A three-judge panel ruled against a Texas photo ID requirement, saying it “imposes strict, unforgiving burdens on the poor, and racial minorities in Texas disproportionately likely to live in poverty.” Similar litigation has been aimed at South Carolina, Mississippi and Alabama.
“The Voting Rights Act is very much alive and well, at least when it comes to voter ID,” said Doug Chapin, elections expert at the University of Minnesota’s Humphrey Institute.
This month, activists in Midwestern cities took aim at billboards put up in inner-city areas that specify criminal penalties for voter fraud, saying the messages were intended to intimidate minority voters and ex-felons who can legally vote. Some billboards were removed.
These developments are part of a historical narrative for Johnson, whose resume includes leading the Minneapolis Urban League, serving as a liaison to the city during civil rights unrest. The University of Minnesota created the Josie R. Johnson Human Rights and Social Justice Award in her honor.
“Texas had a poll tax law since 1903,” she said, referring to the common Southern provision that charged people for the privilege of voting. A Texas native, she joined her activist father in gathering petitions to fight the tax, which remained in effect for another two decades. “That was an early continuation of the struggle that we as a people have had, just to be treated as legitimate human beings with the right to vote,” she said.
In 1964, by then raising her family in Minnesota, Johnson was part of “Wednesdays in Mississippi,” in which women of all races would visit the state to take testimony of people who still were being denied the right to vote.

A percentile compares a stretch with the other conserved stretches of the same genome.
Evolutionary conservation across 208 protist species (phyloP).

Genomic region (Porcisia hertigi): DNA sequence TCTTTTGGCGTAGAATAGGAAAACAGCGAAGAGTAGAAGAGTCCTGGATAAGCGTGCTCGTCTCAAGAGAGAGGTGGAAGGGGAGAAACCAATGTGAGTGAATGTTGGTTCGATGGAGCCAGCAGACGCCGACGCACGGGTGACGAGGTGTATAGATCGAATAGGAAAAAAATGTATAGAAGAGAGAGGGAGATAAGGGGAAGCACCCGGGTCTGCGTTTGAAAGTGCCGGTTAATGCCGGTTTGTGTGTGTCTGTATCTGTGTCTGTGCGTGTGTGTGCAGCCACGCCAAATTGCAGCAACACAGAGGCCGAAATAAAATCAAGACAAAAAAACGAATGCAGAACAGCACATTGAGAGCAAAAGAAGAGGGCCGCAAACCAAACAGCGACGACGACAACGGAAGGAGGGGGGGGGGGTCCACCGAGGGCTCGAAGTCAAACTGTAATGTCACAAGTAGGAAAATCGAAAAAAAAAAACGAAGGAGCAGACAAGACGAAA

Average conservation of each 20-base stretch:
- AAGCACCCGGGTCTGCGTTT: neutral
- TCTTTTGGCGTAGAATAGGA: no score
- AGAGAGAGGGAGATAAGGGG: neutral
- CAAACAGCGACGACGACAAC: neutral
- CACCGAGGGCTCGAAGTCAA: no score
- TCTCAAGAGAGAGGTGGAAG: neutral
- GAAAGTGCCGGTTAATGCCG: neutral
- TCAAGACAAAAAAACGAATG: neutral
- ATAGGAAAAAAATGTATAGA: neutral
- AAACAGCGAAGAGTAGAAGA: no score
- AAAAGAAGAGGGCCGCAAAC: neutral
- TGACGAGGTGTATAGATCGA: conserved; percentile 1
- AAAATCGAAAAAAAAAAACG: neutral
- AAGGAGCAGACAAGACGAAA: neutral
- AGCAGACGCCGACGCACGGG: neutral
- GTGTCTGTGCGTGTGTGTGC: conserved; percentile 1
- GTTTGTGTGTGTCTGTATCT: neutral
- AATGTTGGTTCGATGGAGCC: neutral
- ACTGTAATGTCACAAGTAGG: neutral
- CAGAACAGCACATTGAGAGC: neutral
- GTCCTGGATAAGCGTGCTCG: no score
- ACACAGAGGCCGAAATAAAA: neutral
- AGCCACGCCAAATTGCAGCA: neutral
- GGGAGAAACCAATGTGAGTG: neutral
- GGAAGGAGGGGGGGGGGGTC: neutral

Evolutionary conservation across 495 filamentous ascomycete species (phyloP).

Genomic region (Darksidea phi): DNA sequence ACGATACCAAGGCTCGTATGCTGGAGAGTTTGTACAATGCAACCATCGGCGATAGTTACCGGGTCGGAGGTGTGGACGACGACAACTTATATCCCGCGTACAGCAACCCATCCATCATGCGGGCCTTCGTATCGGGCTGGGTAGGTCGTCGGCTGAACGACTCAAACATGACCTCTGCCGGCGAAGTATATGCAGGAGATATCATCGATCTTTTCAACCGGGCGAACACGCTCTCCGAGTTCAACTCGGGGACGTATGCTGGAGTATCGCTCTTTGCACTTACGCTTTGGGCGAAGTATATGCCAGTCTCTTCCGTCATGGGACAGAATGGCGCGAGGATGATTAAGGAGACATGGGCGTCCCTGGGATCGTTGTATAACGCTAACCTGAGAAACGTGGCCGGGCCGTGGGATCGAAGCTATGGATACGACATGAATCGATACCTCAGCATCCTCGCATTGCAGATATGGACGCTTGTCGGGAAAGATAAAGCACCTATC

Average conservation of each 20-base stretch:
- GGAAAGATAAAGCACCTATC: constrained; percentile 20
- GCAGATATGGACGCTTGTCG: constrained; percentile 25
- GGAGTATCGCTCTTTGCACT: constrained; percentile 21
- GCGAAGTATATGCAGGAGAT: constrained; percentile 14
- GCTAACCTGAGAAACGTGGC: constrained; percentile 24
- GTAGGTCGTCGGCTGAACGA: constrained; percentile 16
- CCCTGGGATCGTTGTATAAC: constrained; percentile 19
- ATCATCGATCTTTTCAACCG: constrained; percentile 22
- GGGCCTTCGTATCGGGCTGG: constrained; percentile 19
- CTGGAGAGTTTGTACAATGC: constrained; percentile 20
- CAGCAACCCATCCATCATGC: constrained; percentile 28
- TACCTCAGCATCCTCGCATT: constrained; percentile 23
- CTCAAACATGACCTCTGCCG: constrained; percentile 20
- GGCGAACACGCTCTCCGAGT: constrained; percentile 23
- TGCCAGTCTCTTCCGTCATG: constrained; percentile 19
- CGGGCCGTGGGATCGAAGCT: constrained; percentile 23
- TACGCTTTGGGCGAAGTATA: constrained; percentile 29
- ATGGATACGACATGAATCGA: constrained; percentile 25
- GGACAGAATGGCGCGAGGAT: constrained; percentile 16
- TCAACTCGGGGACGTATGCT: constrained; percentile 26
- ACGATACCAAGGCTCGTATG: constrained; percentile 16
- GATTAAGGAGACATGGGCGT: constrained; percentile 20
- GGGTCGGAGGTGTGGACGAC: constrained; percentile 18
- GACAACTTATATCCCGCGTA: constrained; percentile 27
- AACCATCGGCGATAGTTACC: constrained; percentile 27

She brings these memories up in speeches to groups and is particularly galled by the possibility that Minnesota would join the state that was a symbol of voter suppression in the 1960s.
“Mississippi is the only other state that has it in its constitution,” she says. “Mississippi!”
ID proponents say the nation has changed since the South was in turmoil. A free ID could be a key to greater integration into society, they say. “If we can get out of this victim mentality, we could turn this whole thing around to a power movement for the next generation of minority voters,” Rosenbloom said.
Whether voters see the issue as Johnson does or as Rosenbloom does may depend on how they view racial progress.
“The degree to which you think the Voting Rights Act is relevant to the question of voter ID depends on your view of whether or not the racial discrimination that prompted the Voting Rights Act is a thing of the present or a thing of the past,” Chapin said.
Last week, Johnson, legislators on both sides of the issue and actors in the Guthrie Theater’s play “Appomattox” held a discussion on voting rights, and interspersed debate over the amendment with scenes involving Abraham Lincoln and Frederick Douglass in 1865 with those of Lyndon Johnson and Martin Luther King Jr. during the civil rights troubles a century later.
The historical figures were talking about the right to vote, as Minnesota is today. In addressing the gathering, Josie Johnson said the lessons of history cannot be ignored.
“We can’t pretend that history isn’t guiding our behavior today,” she said.